A recent decision by the Broward Sheriff’s Office to ban visible tattoos and non-traditional jewelry on deputies has renewed an age-old debate over how “professional looking” should be defined for law enforcement officers.
Members of the 5,000-strong agency learned last week that the department will soon begin enforcing the new policy, which includes ornamental dental work, like gold caps and platinum “grills” that aren’t proven medically necessary. While the fancy mouth work will have to go, visible tattoos will be judged on a case-by-case basis to determine if they’re offensive or unreasonably intimidating. Those that don’t pass muster will have to be covered up while their owners are on-duty.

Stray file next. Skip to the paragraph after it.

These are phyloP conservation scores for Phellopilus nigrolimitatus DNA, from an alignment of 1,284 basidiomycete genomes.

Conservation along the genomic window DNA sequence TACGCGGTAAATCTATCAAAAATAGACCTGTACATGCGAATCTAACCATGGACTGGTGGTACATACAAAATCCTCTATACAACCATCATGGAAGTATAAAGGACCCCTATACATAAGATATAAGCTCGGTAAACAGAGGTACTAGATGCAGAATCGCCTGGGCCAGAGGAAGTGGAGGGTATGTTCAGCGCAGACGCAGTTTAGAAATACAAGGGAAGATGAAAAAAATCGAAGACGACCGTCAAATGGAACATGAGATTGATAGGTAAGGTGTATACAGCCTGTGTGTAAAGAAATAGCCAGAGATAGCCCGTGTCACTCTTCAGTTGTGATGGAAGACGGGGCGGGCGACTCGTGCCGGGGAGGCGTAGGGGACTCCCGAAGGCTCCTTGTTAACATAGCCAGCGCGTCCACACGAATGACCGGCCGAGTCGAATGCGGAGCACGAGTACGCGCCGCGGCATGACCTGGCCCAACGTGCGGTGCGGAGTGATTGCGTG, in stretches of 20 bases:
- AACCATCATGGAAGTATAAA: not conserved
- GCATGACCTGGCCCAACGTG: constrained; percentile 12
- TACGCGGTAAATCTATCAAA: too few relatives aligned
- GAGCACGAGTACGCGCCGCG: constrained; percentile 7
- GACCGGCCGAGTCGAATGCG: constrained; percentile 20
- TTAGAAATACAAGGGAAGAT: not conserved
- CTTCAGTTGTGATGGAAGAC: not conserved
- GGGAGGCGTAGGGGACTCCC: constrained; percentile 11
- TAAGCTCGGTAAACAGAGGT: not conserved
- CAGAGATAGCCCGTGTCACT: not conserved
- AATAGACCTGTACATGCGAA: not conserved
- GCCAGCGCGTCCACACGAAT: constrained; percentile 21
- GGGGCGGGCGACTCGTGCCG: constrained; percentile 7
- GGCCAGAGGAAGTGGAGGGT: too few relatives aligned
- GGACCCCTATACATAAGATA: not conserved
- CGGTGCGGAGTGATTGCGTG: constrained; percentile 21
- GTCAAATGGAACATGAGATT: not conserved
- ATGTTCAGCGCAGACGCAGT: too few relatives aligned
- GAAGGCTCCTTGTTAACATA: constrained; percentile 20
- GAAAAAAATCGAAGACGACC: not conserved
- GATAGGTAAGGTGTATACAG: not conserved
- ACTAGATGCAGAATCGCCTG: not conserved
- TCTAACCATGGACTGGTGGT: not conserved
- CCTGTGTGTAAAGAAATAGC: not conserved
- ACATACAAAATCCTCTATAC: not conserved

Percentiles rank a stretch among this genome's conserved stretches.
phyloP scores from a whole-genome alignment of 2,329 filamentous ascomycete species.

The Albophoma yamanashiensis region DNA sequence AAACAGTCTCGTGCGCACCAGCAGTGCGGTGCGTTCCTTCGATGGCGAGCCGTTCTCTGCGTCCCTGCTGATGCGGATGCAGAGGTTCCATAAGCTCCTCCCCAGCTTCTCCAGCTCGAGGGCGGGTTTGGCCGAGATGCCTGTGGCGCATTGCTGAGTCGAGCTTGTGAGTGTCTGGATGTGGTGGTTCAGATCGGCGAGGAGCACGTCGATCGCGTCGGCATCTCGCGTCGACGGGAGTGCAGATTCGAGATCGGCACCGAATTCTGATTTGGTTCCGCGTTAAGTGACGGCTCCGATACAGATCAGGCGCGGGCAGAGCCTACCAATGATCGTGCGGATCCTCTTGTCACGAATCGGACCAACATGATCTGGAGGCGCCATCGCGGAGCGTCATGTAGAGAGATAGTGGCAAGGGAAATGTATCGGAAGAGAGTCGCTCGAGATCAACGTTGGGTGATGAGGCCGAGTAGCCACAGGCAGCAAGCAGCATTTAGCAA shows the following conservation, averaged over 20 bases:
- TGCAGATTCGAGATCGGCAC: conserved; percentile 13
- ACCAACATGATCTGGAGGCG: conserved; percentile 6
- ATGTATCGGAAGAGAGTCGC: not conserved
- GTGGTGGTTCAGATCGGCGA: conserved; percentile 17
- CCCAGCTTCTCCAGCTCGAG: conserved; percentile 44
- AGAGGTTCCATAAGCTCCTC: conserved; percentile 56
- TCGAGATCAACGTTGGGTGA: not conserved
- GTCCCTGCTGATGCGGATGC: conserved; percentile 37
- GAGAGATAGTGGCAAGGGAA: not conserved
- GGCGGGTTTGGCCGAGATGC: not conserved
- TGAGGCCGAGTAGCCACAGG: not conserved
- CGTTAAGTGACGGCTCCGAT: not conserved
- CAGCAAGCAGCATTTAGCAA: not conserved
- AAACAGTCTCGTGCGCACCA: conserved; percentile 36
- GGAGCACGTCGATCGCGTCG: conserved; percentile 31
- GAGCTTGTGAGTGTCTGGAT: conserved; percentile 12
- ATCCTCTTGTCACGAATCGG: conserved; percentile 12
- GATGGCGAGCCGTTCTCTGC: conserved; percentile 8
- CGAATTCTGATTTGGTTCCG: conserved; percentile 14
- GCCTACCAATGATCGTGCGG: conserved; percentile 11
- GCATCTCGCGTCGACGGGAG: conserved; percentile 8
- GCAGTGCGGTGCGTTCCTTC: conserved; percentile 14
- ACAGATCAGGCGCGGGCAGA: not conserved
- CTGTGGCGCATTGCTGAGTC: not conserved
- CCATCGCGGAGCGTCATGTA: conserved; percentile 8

Broward Sheriff Al Lamberti said any uproar over the new policy is much ado about nothing and that it will only apply to excessive visible tattoos and jewelry that could potentially be yanked out by uncooperative suspects — logic used by the Miami-Dade Police Department in its “dangling jewelry” ban, a spokesman for that department said.